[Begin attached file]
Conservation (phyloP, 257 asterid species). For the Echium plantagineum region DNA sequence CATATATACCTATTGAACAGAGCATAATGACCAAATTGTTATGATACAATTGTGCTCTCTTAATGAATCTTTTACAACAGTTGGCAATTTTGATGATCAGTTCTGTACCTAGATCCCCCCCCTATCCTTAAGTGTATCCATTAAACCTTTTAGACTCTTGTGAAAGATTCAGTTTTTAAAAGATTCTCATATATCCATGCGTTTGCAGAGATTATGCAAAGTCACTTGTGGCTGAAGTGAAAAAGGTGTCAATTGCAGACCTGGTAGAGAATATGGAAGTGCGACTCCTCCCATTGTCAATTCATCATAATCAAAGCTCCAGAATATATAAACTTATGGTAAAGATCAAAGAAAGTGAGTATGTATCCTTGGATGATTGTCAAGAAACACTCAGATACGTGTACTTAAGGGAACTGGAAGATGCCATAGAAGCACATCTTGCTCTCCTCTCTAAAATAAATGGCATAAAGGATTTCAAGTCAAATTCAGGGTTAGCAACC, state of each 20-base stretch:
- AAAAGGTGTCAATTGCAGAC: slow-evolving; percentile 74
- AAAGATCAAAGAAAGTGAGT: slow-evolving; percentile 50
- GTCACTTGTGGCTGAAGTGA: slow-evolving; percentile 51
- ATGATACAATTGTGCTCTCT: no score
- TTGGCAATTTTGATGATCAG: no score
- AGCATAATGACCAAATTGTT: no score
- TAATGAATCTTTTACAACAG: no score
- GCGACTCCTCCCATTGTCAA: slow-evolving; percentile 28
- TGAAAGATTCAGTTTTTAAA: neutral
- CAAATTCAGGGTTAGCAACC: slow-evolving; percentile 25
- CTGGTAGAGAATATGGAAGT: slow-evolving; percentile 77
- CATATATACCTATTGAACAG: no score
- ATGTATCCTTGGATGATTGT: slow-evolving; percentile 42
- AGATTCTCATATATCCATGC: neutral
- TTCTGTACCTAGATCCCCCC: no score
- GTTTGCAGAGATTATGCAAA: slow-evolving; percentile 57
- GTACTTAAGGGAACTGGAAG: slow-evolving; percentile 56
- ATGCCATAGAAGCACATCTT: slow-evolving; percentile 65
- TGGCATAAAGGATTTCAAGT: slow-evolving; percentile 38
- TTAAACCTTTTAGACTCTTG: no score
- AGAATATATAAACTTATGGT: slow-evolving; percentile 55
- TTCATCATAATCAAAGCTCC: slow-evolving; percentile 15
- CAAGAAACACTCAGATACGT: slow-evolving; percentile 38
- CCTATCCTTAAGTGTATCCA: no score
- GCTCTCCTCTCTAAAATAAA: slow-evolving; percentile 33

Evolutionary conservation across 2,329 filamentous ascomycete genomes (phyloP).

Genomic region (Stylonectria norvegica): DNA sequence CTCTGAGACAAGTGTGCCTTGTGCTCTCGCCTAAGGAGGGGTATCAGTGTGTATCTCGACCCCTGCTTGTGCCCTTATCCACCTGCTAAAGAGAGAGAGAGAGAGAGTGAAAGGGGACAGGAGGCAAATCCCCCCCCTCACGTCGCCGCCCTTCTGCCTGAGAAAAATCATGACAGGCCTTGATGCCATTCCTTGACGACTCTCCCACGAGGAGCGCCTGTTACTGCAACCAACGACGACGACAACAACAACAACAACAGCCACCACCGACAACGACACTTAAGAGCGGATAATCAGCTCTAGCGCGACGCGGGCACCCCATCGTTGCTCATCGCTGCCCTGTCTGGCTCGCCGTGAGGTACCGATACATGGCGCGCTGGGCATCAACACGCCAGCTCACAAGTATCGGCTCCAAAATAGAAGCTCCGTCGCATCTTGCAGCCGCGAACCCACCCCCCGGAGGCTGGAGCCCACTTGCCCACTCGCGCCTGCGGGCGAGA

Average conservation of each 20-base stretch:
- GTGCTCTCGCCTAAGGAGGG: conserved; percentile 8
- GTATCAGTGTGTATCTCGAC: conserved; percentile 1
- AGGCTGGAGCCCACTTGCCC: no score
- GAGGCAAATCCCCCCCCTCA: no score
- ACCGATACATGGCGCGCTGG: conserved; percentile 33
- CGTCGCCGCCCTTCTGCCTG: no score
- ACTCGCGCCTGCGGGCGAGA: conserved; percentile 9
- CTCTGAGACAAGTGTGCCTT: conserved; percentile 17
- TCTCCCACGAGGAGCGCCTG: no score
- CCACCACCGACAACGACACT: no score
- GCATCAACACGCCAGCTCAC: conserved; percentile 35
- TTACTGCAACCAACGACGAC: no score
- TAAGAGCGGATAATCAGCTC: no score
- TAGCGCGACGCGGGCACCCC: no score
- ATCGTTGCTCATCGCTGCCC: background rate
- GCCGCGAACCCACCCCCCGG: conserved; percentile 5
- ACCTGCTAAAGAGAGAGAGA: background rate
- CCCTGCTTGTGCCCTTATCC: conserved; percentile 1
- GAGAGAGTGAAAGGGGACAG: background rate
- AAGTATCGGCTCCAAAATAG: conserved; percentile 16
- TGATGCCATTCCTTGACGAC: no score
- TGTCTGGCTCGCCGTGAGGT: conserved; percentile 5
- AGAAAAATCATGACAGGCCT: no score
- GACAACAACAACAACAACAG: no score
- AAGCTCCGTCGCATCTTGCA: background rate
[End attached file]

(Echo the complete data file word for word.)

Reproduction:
Conservation (phyloP, 257 asterid species). For the Echium plantagineum region DNA sequence CATATATACCTATTGAACAGAGCATAATGACCAAATTGTTATGATACAATTGTGCTCTCTTAATGAATCTTTTACAACAGTTGGCAATTTTGATGATCAGTTCTGTACCTAGATCCCCCCCCTATCCTTAAGTGTATCCATTAAACCTTTTAGACTCTTGTGAAAGATTCAGTTTTTAAAAGATTCTCATATATCCATGCGTTTGCAGAGATTATGCAAAGTCACTTGTGGCTGAAGTGAAAAAGGTGTCAATTGCAGACCTGGTAGAGAATATGGAAGTGCGACTCCTCCCATTGTCAATTCATCATAATCAAAGCTCCAGAATATATAAACTTATGGTAAAGATCAAAGAAAGTGAGTATGTATCCTTGGATGATTGTCAAGAAACACTCAGATACGTGTACTTAAGGGAACTGGAAGATGCCATAGAAGCACATCTTGCTCTCCTCTCTAAAATAAATGGCATAAAGGATTTCAAGTCAAATTCAGGGTTAGCAACC, state of each 20-base stretch:
- AAAAGGTGTCAATTGCAGAC: slow-evolving; percentile 74
- AAAGATCAAAGAAAGTGAGT: slow-evolving; percentile 50
- GTCACTTGTGGCTGAAGTGA: slow-evolving; percentile 51
- ATGATACAATTGTGCTCTCT: no score
- TTGGCAATTTTGATGATCAG: no score
- AGCATAATGACCAAATTGTT: no score
- TAATGAATCTTTTACAACAG: no score
- GCGACTCCTCCCATTGTCAA: slow-evolving; percentile 28
- TGAAAGATTCAGTTTTTAAA: neutral
- CAAATTCAGGGTTAGCAACC: slow-evolving; percentile 25
- CTGGTAGAGAATATGGAAGT: slow-evolving; percentile 77
- CATATATACCTATTGAACAG: no score
- ATGTATCCTTGGATGATTGT: slow-evolving; percentile 42
- AGATTCTCATATATCCATGC: neutral
- TTCTGTACCTAGATCCCCCC: no score
- GTTTGCAGAGATTATGCAAA: slow-evolving; percentile 57
- GTACTTAAGGGAACTGGAAG: slow-evolving; percentile 56
- ATGCCATAGAAGCACATCTT: slow-evolving; percentile 65
- TGGCATAAAGGATTTCAAGT: slow-evolving; percentile 38
- TTAAACCTTTTAGACTCTTG: no score
- AGAATATATAAACTTATGGT: slow-evolving; percentile 55
- TTCATCATAATCAAAGCTCC: slow-evolving; percentile 15
- CAAGAAACACTCAGATACGT: slow-evolving; percentile 38
- CCTATCCTTAAGTGTATCCA: no score
- GCTCTCCTCTCTAAAATAAA: slow-evolving; percentile 33

Evolutionary conservation across 2,329 filamentous ascomycete genomes (phyloP).

Genomic region (Stylonectria norvegica): DNA sequence CTCTGAGACAAGTGTGCCTTGTGCTCTCGCCTAAGGAGGGGTATCAGTGTGTATCTCGACCCCTGCTTGTGCCCTTATCCACCTGCTAAAGAGAGAGAGAGAGAGAGTGAAAGGGGACAGGAGGCAAATCCCCCCCCTCACGTCGCCGCCCTTCTGCCTGAGAAAAATCATGACAGGCCTTGATGCCATTCCTTGACGACTCTCCCACGAGGAGCGCCTGTTACTGCAACCAACGACGACGACAACAACAACAACAACAGCCACCACCGACAACGACACTTAAGAGCGGATAATCAGCTCTAGCGCGACGCGGGCACCCCATCGTTGCTCATCGCTGCCCTGTCTGGCTCGCCGTGAGGTACCGATACATGGCGCGCTGGGCATCAACACGCCAGCTCACAAGTATCGGCTCCAAAATAGAAGCTCCGTCGCATCTTGCAGCCGCGAACCCACCCCCCGGAGGCTGGAGCCCACTTGCCCACTCGCGCCTGCGGGCGAGA

Average conservation of each 20-base stretch:
- GTGCTCTCGCCTAAGGAGGG: conserved; percentile 8
- GTATCAGTGTGTATCTCGAC: conserved; percentile 1
- AGGCTGGAGCCCACTTGCCC: no score
- GAGGCAAATCCCCCCCCTCA: no score
- ACCGATACATGGCGCGCTGG: conserved; percentile 33
- CGTCGCCGCCCTTCTGCCTG: no score
- ACTCGCGCCTGCGGGCGAGA: conserved; percentile 9
- CTCTGAGACAAGTGTGCCTT: conserved; percentile 17
- TCTCCCACGAGGAGCGCCTG: no score
- CCACCACCGACAACGACACT: no score
- GCATCAACACGCCAGCTCAC: conserved; percentile 35
- TTACTGCAACCAACGACGAC: no score
- TAAGAGCGGATAATCAGCTC: no score
- TAGCGCGACGCGGGCACCCC: no score
- ATCGTTGCTCATCGCTGCCC: background rate
- GCCGCGAACCCACCCCCCGG: conserved; percentile 5
- ACCTGCTAAAGAGAGAGAGA: background rate
- CCCTGCTTGTGCCCTTATCC: conserved; percentile 1
- GAGAGAGTGAAAGGGGACAG: background rate
- AAGTATCGGCTCCAAAATAG: conserved; percentile 16
- TGATGCCATTCCTTGACGAC: no score
- TGTCTGGCTCGCCGTGAGGT: conserved; percentile 5
- AGAAAAATCATGACAGGCCT: no score
- GACAACAACAACAACAACAG: no score
- AAGCTCCGTCGCATCTTGCA: background rate